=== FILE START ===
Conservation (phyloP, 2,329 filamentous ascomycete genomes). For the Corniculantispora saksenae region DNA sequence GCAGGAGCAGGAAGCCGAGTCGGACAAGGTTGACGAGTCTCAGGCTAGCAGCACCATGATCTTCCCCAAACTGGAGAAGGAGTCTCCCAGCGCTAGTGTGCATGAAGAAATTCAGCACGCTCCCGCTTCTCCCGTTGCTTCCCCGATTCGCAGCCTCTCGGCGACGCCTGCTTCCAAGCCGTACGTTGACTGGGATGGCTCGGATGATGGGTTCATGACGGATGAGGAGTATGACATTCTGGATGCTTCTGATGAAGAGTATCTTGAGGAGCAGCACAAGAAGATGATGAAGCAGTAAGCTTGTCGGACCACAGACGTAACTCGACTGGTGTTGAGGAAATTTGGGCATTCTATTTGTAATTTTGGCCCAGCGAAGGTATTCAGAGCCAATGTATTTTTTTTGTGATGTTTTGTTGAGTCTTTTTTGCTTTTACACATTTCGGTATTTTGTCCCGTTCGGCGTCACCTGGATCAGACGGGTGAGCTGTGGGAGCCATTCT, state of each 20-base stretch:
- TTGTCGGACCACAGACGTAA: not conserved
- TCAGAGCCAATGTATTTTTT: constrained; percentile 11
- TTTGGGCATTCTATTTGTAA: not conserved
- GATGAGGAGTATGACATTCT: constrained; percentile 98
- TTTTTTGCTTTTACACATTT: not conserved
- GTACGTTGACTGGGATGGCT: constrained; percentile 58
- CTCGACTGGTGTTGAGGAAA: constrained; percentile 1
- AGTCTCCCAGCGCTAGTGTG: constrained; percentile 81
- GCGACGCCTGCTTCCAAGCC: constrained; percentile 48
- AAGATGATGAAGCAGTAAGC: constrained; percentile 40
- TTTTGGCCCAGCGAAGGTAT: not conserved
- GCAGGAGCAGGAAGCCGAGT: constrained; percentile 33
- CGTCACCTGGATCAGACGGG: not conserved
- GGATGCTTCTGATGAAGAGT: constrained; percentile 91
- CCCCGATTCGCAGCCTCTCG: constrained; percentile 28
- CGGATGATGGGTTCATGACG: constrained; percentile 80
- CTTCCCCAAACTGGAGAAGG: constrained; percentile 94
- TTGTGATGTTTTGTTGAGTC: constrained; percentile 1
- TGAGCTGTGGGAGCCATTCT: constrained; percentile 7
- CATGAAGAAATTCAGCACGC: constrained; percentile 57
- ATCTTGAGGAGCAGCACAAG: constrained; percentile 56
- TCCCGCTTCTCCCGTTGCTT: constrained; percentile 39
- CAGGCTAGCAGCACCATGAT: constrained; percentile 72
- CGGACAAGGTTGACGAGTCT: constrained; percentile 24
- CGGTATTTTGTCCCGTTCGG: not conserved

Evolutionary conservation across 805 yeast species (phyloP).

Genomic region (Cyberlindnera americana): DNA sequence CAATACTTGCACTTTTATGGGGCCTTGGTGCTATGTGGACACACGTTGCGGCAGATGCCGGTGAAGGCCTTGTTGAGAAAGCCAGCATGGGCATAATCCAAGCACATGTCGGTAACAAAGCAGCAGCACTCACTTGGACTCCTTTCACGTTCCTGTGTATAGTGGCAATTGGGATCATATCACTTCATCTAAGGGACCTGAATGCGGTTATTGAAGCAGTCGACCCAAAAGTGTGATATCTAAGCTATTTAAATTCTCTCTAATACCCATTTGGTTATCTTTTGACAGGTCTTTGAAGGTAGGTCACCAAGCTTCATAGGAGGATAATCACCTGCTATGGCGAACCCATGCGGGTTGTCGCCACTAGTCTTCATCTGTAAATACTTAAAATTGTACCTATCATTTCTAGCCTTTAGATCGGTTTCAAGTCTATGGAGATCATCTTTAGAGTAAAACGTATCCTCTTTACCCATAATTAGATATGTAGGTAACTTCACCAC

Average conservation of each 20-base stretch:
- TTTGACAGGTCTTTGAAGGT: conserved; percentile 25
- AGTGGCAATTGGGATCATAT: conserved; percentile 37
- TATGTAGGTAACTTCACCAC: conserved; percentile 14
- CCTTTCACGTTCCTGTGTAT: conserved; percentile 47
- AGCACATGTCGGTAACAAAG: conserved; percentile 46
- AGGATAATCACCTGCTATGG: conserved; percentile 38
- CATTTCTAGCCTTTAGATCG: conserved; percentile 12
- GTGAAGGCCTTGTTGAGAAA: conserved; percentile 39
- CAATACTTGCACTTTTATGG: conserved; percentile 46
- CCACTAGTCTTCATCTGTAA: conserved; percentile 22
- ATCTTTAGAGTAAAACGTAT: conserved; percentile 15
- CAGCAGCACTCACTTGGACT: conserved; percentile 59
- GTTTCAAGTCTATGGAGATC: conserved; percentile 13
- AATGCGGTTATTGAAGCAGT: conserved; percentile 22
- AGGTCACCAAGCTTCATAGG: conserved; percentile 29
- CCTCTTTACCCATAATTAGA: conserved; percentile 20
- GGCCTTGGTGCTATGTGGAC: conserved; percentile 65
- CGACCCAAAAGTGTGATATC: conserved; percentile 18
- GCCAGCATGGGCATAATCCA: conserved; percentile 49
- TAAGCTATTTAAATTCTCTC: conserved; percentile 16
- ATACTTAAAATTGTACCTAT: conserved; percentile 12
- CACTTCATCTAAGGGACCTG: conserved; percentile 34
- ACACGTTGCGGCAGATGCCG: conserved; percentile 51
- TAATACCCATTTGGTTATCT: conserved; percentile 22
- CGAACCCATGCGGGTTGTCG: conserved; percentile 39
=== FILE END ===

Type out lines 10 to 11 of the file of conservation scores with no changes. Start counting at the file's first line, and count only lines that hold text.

- GCGACGCCTGCTTCCAAGCC: constrained; percentile 48
- AAGATGATGAAGCAGTAAGC: constrained; percentile 40